Thursday, May 31, 2007

Diferencias Regionales del Cacao. (Caribe)

Continuando con las diferencias entre las regiones cacaoteras en el mundo, nos toca escribir un poco sobre las caracteristicas del Cacao producido en las islas del Caribe.
Granada: Productor de finos Trinitarios, el Cacao de Granada, comparte mucha similitud con otros Cacaos producidos en el Caribe. Es ligero al paladar con una variedad de sabores encontrados, como lacteo, madera y algunos tonos de acidez dependiendo de la hacienda productora.
Haiti: Es un Cacao con cuerpo ligero, con altos niveles de acidez. Sabores simples de especias dulces son encontrados en este Cacao. Es un producto para ser utilizado en mezclas con otras variedades.
Jamaica: El Cacao producido en esta isla del Caribe, se caracteriza por ser en su mayoria variedad Trinitario. Es entre ligero y medio al paladar, sabores de ron dulce y lacteos son encontrados, al igualque sabores de duraznos y cedro.
Trinidad: La isla de Trinidad es conocida por ser el sitio de origen de la variedad Trinitario, caracterizada por su delicado sabor (Criollo) y por su resistencia y dureza (Forastero). El Cacao de Trinidad puede variar tremendamente en sabor, como notas de acidez y madera, pasto fresco y mantequilla, o tambien frutas citricas con sabores tropicales. Su cuerpo es medio y semi delicado al paladar.


Regional Differences of Cacao. (Caribbean):
As a continuation of the Regional Differences of Cacao around the world, I will write this time about the fine Cacao produced in the Caribbean Islands.

Grenada: An Island known for the production of fine Trinitarios. Grenada’s Cacao shares similar flavor characteristics as many other Caribbean varieties. It is lighter on the palate with varying flavors of fresh dairy, woody and grassy nuances, white fruitiness, and even some degree of acidity, depending on the manufacturer.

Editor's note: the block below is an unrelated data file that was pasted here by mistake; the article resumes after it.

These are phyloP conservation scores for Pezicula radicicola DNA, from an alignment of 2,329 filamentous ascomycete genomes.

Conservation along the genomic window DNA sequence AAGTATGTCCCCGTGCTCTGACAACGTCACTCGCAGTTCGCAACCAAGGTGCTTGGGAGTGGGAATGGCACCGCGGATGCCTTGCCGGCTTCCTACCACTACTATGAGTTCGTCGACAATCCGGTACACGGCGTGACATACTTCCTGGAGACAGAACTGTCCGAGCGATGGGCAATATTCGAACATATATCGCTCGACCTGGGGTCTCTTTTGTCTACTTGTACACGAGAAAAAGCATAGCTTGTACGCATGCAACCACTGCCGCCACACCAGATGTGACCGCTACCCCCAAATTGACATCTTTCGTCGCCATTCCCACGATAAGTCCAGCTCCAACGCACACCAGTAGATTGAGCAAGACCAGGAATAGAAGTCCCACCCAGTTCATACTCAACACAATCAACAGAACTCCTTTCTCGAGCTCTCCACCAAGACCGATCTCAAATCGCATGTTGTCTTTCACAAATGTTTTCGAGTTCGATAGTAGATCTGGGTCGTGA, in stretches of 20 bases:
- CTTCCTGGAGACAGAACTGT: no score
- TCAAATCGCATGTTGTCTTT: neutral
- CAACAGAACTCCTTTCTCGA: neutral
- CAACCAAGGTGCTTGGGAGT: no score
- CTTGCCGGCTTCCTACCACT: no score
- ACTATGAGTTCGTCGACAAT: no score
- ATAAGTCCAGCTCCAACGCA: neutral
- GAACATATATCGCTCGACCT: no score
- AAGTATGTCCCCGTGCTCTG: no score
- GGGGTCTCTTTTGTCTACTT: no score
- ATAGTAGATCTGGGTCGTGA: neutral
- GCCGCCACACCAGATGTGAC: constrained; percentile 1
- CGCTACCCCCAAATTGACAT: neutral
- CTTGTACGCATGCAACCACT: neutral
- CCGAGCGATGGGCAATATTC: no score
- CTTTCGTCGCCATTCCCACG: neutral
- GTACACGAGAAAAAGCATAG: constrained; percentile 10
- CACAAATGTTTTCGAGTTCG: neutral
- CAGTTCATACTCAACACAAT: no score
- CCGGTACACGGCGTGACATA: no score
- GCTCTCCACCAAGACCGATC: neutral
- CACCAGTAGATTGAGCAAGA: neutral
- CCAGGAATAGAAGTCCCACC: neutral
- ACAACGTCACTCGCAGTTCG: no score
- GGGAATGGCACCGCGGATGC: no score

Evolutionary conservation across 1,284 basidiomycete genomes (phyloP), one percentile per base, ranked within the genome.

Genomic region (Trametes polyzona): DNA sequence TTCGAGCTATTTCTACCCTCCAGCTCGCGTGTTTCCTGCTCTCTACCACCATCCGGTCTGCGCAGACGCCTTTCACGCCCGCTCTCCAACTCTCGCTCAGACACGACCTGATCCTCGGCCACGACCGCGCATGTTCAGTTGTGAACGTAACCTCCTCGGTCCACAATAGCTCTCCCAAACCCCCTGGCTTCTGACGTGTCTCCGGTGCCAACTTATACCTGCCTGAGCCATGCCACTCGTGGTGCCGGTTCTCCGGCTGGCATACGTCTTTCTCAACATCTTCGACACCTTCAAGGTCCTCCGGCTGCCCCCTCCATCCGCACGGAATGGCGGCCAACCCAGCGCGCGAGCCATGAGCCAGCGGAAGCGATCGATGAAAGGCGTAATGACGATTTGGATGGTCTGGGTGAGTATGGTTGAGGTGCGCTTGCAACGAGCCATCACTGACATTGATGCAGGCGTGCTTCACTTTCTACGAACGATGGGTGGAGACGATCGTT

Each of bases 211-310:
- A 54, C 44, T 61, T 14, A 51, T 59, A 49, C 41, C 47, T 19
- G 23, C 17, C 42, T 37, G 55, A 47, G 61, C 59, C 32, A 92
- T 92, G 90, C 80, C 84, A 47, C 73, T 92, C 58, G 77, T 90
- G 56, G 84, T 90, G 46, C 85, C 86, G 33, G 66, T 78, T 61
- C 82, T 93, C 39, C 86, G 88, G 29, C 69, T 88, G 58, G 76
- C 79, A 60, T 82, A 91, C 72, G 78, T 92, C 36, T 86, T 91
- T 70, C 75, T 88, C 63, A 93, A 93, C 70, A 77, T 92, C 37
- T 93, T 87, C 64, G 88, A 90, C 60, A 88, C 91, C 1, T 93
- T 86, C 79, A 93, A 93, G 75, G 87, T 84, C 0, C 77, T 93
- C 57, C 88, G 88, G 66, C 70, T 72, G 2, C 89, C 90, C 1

Haiti: Hatian Cacao is caracterized for its high levels of acidity and light body. A noncomplex flavor of sweet spice and cocoa, makes it good in blends but not on its own.
Jamaica: Cacao produced in this Caribbean Island is predominantly of the Trinitario variety. Flavors of sweet rum and fresh dairy, along with peaches and even woody notes of cedar and juniper are commonly found, giving the Jamaican Cacao a light-to-medium taste on the palate.
Trinidad: The Island of Trinidad, well known as the birthplace of Trinitario cacao, which is the hybrid result of crossing Criollo and Forastero varieties back in the 1700s.
Trinidadian cacao can vary tremendously in flavor. There can be a woodiness and spicy tartness in one chocolate, grass and butter tones in another, and slight citrus and tropical nuances in other ones. Generally, the body is medium and somewhat delicate on the palate.

3 comments:

Mayumi said...

Hola Carlos!
Soy japonesa.

I have never seen Haitian cacao.
Have you ever tried ?

If it possible, please tell me more about this cacao. (taste, species, main area of produce...etc.)

Thank you for tell me,

P.S. I tried to send you my e-mail, but I coudn't.

Carlos Coronado said...

Hello Mayumi, first of all thanks for visiting my blog. Haitian Cacao is produce in the island of Haiti, located in the caribbean. I have tried chocolate with hatian cacao as a blend with other cacaos from other countries, so it is difficult for me to describe Hatian Cacao as itself. Thanks for you message Mayumi and have a great day!!! Sayonara..

mayumi said...

Thank you very much for your quick return. I hope that someday I'll be able to taste Haitian cacao.

Sometimes I read your wonderful blog.
I'm looking forward to read your next article.

Have a great day, see you (in japanese "Matane").